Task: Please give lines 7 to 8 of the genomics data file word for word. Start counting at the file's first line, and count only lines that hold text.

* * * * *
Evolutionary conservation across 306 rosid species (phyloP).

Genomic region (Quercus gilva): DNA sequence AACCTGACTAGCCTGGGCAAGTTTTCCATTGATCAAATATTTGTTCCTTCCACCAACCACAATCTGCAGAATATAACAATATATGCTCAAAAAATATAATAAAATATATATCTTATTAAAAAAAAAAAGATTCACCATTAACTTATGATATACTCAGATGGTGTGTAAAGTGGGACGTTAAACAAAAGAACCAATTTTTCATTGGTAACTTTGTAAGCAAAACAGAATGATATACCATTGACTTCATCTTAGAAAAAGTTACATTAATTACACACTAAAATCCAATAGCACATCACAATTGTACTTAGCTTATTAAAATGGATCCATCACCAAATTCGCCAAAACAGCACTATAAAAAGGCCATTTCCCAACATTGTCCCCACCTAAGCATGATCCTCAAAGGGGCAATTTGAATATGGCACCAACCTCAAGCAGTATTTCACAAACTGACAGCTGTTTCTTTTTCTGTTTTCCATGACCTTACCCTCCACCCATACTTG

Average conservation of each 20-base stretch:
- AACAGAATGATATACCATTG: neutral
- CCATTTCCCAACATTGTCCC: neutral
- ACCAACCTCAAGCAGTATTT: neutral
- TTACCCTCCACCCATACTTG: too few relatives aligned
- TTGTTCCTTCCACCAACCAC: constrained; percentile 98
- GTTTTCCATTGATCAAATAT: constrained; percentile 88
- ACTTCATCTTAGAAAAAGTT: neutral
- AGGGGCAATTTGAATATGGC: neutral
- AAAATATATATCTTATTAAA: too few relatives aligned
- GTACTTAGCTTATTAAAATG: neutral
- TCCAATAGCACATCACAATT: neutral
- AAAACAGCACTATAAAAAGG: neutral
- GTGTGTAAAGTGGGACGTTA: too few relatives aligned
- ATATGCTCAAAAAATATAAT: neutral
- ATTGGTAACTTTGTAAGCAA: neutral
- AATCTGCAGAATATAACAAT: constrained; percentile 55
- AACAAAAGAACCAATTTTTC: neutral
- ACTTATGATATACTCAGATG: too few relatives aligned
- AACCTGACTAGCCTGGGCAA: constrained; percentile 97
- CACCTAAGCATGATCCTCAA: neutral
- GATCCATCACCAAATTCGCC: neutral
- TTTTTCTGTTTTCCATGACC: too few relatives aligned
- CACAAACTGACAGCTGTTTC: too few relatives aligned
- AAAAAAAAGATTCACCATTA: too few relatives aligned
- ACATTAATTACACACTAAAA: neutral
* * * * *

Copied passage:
- TTACCCTCCACCCATACTTG: too few relatives aligned
- TTGTTCCTTCCACCAACCAC: constrained; percentile 98